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Zona Rosa

Photo credit: Haakon S. Krohn
Zona Rosa
  • (interesting)
  • 5-10 km
  • Easy
  • Average
  • full day
  • 1 1

Mexico City's go-to place for wonderful nightlife and Art Nouveau buildings

Zona Rosa (Pink Zone) is a bustling district in Mexico City mostly known for its nightlife, its shopping, its cafes, its gay scene and its immigrant heritage, which can be seen everywhere in its architecture as well as its street names (all named after European cities).


Originally, Zona Rosa was named Zona Americana and was mostly a residential area for the affluent upper class in Mexico City. However, around the 50’s, its antique mansions began being transformed into cafés, boutiques, art galleries, clubs and more. It became known for its bohemian feeling and was a favourite go-to place for intellectuals.


During the devastating earthquake that destroyed Mexico City 1985, Zona Rosa was deeply affected and many of its inhabitants moved to other up and coming zones such as Polanco.


In the 1990’s, Zona Rosa resurfaced and became known for its gay community due to the high amount of bars and clubs that formally declared themselves gay. Zona Rosa, however, is not 100% a gay district compared to others in cities such as San Francisco and New York. The largest gay scene can be found along Ambares Street, but other neighboring streets such as Madrid are not officially declared as such, creating a wonderful mix of tolerance.


Due to its ever-changing status and the need to reconstruct many of its buildings after the historical earthquake of 1985, Zona Rosa is a mixture of modern and old buildings. However, its art Nouveau influence is visible in every corner.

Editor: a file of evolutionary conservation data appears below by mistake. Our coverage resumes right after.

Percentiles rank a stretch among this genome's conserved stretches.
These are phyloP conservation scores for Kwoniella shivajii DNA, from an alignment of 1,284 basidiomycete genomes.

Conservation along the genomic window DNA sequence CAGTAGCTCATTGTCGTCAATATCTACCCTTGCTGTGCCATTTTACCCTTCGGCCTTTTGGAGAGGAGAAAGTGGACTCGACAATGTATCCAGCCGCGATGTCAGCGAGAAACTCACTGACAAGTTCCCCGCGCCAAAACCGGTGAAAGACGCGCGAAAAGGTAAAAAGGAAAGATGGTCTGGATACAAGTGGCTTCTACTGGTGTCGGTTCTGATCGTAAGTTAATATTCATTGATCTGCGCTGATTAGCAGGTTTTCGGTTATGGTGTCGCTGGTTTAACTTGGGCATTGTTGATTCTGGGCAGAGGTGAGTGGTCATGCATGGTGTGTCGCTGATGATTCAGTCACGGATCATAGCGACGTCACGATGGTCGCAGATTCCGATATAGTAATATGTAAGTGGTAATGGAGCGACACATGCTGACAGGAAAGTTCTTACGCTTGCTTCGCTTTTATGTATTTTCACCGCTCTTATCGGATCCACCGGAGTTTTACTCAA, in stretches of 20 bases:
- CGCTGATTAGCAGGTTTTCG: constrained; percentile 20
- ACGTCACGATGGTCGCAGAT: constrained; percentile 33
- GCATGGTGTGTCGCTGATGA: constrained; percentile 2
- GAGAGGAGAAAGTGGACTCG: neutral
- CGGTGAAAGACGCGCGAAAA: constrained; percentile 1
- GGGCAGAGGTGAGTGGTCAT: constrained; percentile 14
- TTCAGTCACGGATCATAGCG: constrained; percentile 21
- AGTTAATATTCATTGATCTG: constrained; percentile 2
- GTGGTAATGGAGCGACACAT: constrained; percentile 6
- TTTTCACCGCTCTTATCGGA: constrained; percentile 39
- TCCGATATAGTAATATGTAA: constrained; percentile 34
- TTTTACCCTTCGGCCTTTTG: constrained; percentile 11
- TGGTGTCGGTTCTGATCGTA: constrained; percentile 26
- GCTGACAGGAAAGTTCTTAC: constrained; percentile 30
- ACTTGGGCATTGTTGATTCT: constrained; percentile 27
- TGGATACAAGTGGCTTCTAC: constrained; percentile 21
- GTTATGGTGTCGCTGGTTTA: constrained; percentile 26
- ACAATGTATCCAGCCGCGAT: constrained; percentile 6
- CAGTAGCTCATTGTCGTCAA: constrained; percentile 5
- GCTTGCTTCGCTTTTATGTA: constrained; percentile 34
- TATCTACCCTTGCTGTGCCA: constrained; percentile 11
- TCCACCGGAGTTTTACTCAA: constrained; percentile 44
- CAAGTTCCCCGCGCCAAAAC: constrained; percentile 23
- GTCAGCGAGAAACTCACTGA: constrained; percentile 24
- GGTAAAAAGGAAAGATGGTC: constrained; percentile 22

Zona Rosa is also the home to a large number of museums, including:

  • Museo de lo Increíble Ripley, dedicated to Ripley show and featuring a large number of wax objects and other interesting things to see.
  • Museo de Cera, a wax museum with over 200 wax figures of famous characters.
  • Museo Venustiano Carranza, dedicated to Mexico’s ex-president, exhibiting a large number of his personal objects to give an insight into his life.
  • Museo del Holocausto, a museum dedicated to the Holocaust featuring a large number of photographs and objects that belonged to the Mexican army that fought during the second World War.
  • Salón de la Plástica Mexicana, which houses Mexican plastic art as well as many sculptures, paintings, illustrations and photographs all created by Mexicans.


The origin of name of the district is attributed to its original look, because most buildings were painted pink. Other sources state that the name was given to the zone by José Luis Cuevas, a Mexican painter who came up with the idea of Rosa (pink) because the area was “white” during the day and “red” during the night (the red attributes to its gay scene and high number of drugs and prostitution). Others say that the name honours Cuban actress Rosa Carmina.


All in all, even though Zona Rosa has lost its “chic” status from before the 50’s, it is still a must-see if you are in Mexico City. Its buildings, pedestrian streets such as Genova street and nightlife will not disappoint you and you will find yourself wanting to come back and urging everyone who visits to give it a go.

How to get there

Metro: Insurgentes or Sevilla

Metrobus: Reforma, Hamburgo or Insurgentes